“it would be good to live in a perpetual state of leave-taking, never to go nor to stay, but to remain suspended in that golden emotion of love and longing; to be loved without satiety.”
― John Steinbeck, The Log from the Sea of Cortez
When my sister and I told people we were going to Baja, Mexico on vacation, their response was pretty standard: Two women, alone?! Drugs! Cartels! Crime! Which is hardly fair, but it did somehow color my expectations. Instead, we found some of the most beautiful, varied landscapes we had ever seen; warm, helpful locals; and not one bad meal.We took a bus to the border, crossed at Mexicali, rented a car, and headed south along the coast of the Sea of Cortez. (The fact that I can now actually write that sentence means that I must have enough material to write at least a couple folk or country western songs, right?) Baja packs a lot of diversity into a narrow peninsula. Along the Sea of Cortez, you’ll get sort of a dusty, beach bum vibe—in San Felipe, we camped on the beach next to a guy from British Columbia who had been there since November—with calmer waters, gorgeous sunrises over the water, and campy little resort towns dotting the coast. Crossing inland, you pass through stark desert, then unforgiving mountains with sharply curving roads, and then descend into lush valleys with vineyards, cattle ranchers, and flower farms. Arriving at the other side of the peninsula on the Pacific coast, you’re greeted by rocky bluffs that overlook the ocean, fishing villages, and misty mornings. Fish tacos are sort of the consummate Baja food that have grown increasingly popular stateside in recent years—I’ve noticed them on a lot of menus. I’m well on track to being a lot pickier about them after our trip through Baja, where the fish was fresh and the tacos were always served with the perfect accompaniments. One of the first things I did when I got home was re-create them for dinner one night. They’re really good, but not exactly the same—it’s hard to beat tacos served on the beach—but if you have some Pacifico alongside, you can pretend.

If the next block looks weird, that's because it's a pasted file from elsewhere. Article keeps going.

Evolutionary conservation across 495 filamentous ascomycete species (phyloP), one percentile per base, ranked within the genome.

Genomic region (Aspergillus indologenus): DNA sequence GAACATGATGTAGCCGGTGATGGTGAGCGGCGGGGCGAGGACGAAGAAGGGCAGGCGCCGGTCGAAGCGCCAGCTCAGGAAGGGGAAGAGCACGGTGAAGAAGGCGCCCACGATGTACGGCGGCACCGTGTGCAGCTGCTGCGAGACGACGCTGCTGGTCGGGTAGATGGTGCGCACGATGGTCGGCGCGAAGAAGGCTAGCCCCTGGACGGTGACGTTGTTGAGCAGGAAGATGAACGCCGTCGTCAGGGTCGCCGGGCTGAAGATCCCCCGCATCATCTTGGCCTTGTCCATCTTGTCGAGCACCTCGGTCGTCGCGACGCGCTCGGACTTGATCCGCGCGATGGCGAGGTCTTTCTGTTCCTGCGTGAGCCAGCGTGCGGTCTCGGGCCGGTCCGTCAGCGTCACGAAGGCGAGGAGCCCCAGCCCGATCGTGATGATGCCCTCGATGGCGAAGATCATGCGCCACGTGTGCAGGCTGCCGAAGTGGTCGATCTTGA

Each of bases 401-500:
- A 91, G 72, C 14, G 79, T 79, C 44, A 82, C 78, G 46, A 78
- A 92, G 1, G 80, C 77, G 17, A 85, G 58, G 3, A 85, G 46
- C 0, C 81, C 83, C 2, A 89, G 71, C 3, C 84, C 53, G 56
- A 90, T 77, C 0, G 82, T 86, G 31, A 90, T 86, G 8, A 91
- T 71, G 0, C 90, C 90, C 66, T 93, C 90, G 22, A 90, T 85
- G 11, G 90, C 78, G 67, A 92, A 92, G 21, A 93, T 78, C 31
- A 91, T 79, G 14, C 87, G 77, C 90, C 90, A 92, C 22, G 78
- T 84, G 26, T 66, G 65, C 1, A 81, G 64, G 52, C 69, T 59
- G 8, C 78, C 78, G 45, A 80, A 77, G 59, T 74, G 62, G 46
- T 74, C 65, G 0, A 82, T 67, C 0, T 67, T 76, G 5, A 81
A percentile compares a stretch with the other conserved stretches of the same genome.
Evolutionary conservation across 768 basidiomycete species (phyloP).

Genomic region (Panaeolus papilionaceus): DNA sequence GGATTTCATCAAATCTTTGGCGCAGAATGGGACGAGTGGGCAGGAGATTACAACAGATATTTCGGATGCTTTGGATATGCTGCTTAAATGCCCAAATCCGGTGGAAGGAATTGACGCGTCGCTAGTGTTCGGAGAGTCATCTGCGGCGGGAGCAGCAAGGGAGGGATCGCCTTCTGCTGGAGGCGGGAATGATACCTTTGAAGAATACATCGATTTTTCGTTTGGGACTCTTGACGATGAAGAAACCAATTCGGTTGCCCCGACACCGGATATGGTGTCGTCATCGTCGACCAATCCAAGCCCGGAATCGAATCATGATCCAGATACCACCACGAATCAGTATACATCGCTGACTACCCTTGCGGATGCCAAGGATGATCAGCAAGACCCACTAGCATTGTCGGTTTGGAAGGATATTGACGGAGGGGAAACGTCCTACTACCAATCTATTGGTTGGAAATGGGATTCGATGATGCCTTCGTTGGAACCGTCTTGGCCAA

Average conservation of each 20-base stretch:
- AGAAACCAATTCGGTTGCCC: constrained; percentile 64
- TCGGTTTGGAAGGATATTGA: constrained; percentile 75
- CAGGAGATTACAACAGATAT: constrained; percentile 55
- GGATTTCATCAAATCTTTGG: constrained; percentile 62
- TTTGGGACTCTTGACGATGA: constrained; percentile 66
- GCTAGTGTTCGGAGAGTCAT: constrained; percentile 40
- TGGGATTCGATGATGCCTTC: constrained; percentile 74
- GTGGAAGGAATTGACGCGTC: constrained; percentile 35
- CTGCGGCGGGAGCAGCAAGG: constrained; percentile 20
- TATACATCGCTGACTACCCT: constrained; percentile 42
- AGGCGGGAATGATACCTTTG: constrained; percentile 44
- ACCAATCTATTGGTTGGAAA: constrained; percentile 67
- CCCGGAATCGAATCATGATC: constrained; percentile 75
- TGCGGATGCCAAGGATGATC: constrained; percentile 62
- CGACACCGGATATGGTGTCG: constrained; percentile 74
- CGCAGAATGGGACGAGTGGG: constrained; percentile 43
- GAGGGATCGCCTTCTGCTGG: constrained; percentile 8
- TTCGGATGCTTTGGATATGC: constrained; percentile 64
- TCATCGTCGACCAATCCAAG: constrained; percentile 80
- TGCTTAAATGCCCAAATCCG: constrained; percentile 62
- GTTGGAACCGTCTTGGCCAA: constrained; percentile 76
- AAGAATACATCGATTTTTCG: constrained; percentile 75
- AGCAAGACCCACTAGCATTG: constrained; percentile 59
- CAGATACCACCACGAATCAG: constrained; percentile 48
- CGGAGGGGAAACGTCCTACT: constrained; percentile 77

- For the fish:
- Firm fleshed white fish filets (I used mahi mahi)
- Olive oil
- Fresh lime juice
- For assembly:
- Green cabbage, shredded
- Cider vinegar
- Corn tortillas
- Chopped cilantro
- Kosher salt
- Hot sauce
- Red onion, thinly sliced
- Queso fresco, crumbled
- Rinse and pat dry the fish. Place it on a plate and drizzle with olive oil, sprinkle with salt, and squeeze a bit of fresh lime juice over the top. Set aside for a few minutes and allow to come to room temperature.
- Meanwhile, toss the green cabbage with a few pinches of salt and several tablespoonfuls of cider vinegar. Set aside to macerate.
- Prepare your corn tortillas the way you like them – steamed in a basket over simmering water or, the way I like to do it, griddled on hot cast iron til they brown a bit. Stack the tortillas on a plate and drape with a clean, damp dish towel.
- Prepare a grill, grill pan, or cast iron skillet over medium-high heat. When it has reached the desired temperature, place the fish, skin side down, on the grill or pan and cover. Cook for five minutes (less if you have a less meaty fish) without disturbing the filets. Check the fish–you’re looking for opacity of the flesh that reaches about 3/4 of the way through the thickness of the filet. When it has reached this point, flip it quickly, cook for about a minute more, plate it, and tent with aluminum foil. Let the fish rest for at least 5 minutes.
- Ease pieces of the fish from the skin, going with the grain, and place on corn tortillas. Assemble with toppings as desired. Eat with Mexican beer.
Last but not least, some quick housekeeping:
– I set up a Facebook page because a lot of people requested it. I reserve the right to not make it very pretty and only post to update when there are new posts, but here it is.
– Google Reader is going away this summer—Stats show that many of you read this site via Google Reader, so I would suggest starting to shift all your feeds to a different service.
\\ Photos 3,4,6,7,8,11 by my sister, L.